A lot of money has recently been spent to create a general store, build some small cabins that can be rented, several camping sites, and very well marked trails.  It cost $8 a car to enter the park, and it was well worth it.  We found a short little hike that took about an hour and was perfect for our family of 4 and Katie's two sisters with their families.  Now of course Gwen wants to go back in stay overnight in the little cabins.   I had never even heard of Kodachrome Basin before we were down there, and now it's a great little find that we all look forward to going back to some day.

Here is a link to rent those cabins.  www.kbcabins.blogspot.com
Gwen on hike at Kodachrome Basin

Mason enjoying some shade

Does that left peck look saggy?

A view across the Grand Staircase

A rare picture of all 4 of us

Kodachrome State Park

Monday, July 16, 2012

Tokkuri-Tei Honolulu

"Go where the locals go."  Always a good motto when it comes to food. 

Tokkuri-Tei was introduced to me by a friend in Hawaii who has the nickname of "The Govenor."  He earned this nickname by knowing everyone on Oahu.  He has gotten to know people across many layers of the social fabric through going to the right private shools, working as a vallet, surfing, playing golf at the country club and underground poker.  He is connected with every type of diverse social group one can imagine.  It's because of this unique blend that he often knows of the best spots.  Tokkuri-Tei is one of them.

For those of you that like to feel exotic because you've tried a caterpillar role, and brag to your friends that you "love sushi" this place may be just a little much for you (although it's almost a disappoint to admit there is the obligatory caterpillar role on the menu).  This is a Japanese restaurant that has so much more to offer than just sushi, and their sushi is good.  They have award winning Poke, Deep Fried just about anything you can imagine-go with the squid legs, Rice and Noodle dishes, Skewered Meats-with things like skewered chicken gizzard, and so on.

Now the menu at this restaurant is 14 pages.  I'm going to tell you two things you must order that you probably wouldn't.  1) Tan Shio.  It is a Kushi Yaki (grilled, skewered meat on a stick) dish that is comprised of cow tongue.  Trust me.  2)  Bintoro Ponzu.  Bintoro is albacore tuna that has a soft, buttery and flaky flesh.  The tuna is quickly grilled to cook the surface and then immediately put in cold water to tighten the flesh.  They then pour ponzu sauce all over the fish and garnish it with sprouts that soak up that ponzu sauce.  Honestly, I can eat 3 of these dishes by myself.  You'll be tempted to get the Ponzu Salmon, but go with the Bintoro Ponzu...so good.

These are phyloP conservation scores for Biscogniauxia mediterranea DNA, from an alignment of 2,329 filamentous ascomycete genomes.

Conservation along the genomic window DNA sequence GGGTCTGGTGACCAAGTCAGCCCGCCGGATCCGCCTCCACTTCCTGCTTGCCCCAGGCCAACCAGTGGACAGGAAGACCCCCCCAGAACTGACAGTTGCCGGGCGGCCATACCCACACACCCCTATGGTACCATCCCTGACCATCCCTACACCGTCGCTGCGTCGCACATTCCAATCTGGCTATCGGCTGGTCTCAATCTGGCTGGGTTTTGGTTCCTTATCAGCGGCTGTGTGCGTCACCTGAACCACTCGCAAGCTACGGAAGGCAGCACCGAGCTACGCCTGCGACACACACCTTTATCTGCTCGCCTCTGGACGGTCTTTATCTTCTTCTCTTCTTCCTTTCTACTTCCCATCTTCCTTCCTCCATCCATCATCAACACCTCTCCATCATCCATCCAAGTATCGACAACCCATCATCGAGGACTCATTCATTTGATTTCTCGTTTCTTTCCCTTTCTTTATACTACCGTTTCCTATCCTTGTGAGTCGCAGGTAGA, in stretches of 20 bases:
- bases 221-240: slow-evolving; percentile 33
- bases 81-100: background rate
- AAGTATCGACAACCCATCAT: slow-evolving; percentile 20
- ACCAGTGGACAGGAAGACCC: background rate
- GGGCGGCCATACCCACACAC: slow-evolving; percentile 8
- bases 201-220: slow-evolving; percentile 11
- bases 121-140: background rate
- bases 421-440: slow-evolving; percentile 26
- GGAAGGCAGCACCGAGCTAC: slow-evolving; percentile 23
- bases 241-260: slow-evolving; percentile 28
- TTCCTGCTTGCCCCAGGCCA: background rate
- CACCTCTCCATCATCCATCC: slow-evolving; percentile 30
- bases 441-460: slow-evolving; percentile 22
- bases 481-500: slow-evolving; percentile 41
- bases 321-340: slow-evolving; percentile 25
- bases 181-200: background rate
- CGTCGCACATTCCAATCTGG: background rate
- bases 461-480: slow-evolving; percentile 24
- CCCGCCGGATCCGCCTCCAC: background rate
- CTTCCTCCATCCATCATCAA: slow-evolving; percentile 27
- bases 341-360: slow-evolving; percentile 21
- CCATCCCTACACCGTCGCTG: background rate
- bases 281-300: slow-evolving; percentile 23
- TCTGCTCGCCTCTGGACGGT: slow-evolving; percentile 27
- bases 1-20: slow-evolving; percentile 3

Tokkuri-Tei has dropped a few points since they moved.  They used to be located in a strip mall with a low ceiling and wall to wall Japanese decorations and patron signatures.  I've previously admitted my weakness to restaurants in strip malls.  They've since moved to a large restaurant by the Honolulu Zoo off Kapahulu Avenue.  I don't know, it almost feels like it's "gone corporate."  Still though, I would go there just to eat the two dishes I recommened.

Entrees are about $8-15.  Take as many people as you can and order as much as you can to share.

Service: 7/10
Ambiance: 7/10
Food: 10/10

Link to restaurant website

Tokkuri-Tei on Urbanspoon

Tuesday, July 10, 2012

Pho Kim Long-Las Vegas

When you're in Vegas with two Asian guys, two Asian guys that spend A LOT of time in Vegas, and they say "Let's go get some Pho" and it's 3:00 in the morning, you know they have some place good in mind.  And when you just got bounced from a Poker Tournament, some comforting soup just sounds so good.

I read some other reviews and the people that marked Pho Kim Long low did so for a couple reasons.  First, the hostess didn't great them with a warm smile and act honored by their presence.  If that's what you're looking for, go to The Strip.  Plus, have you spent time with Asian people?  It's all business.  Ask a Chinese friend how much coddling he got from his mom growing up.  Second, the menu had no description of entrees.  Seriously, just ask what is good and trust the waiter's opinion.  Although I admit, having some "insider" tips from my two buddies helped.

Here's the thing, I'm a huge sucker for a good restaurant in a strip mall, and if any town has a China Town, I'm eating there.  Vegas does have a little China Town with some great food.  I personally don't love the over friendly hostess, low light or ambiance.  I like good food, finding a place you feel the locals are eating at and getting my food quickly.  Pho Kim Long delivered on all my hot buttons.  As I looked around, I kind of felt like this was the secret spot that integrated Asians introduced their white friends to.  At each table it was a mix of two or three Asians with, like me, the token white friend.  Like the Asian veil had been drawn back to get a taste of some good, authentic stuff.

I was in the mood for Ox Tail soup, but the waiter recommended the closest thing on the menu, Beef Porridge (Beef Stew).  I looked over at my buddies, each giving me a subtle, approving nod.  There were over 190 items on the menu, but each assured me mine was a good choice and one even ordered the same thing.  Our other buddy got Duck Porridge (Duck Noodle).  The bowls were delivered to our table in about 7 minutes and were huge.  The broth on my Beef Stew was very flavorful and the meat was tender.  It was the good kind of beef too, where there are a few joints and bones you have to nibble around...and the fat, just eat that!  I tried some Duck Noodle, the broth wasn't as flavorful, but the duck was delicious.  None of the food has MSG, but still is very tasty.

Bottom line, you know a restaurant has struck a chord when you stumble upon it and know the next time your in town, you will go there again. 

Service: 7/10
Ambiance: 7/10
Food: 9/10

Link to menu.

Pho Kim Long on Urbanspoon

Monday, July 9, 2012

Kob Kun Krab Thai Orchid-Salt Lake City

So we've been to Thailand a few times, but that doesn't necessarily make us Thai food snobs.  But what does bother me is when Thai restaurants in the U.S. eliminate 60% of the spice to make it more palatable to the average patron.  At least that has been my experience at Salt Lake City Thai Restauratns.  Here's what they're missing, the average patron, the guy that likes to brag he eats Thai food and probably is dumb enough to walk into a Thai resataurant and ask for chop sticks to try to impress his friends, is really only eating Thai food a couple times a year.  If you own a Thai restaurant, my recommendation is make the food as authentic as possible so the true Thai food lovers will crave the salty, spicy, sweet and sour balance that perfect Thai food has.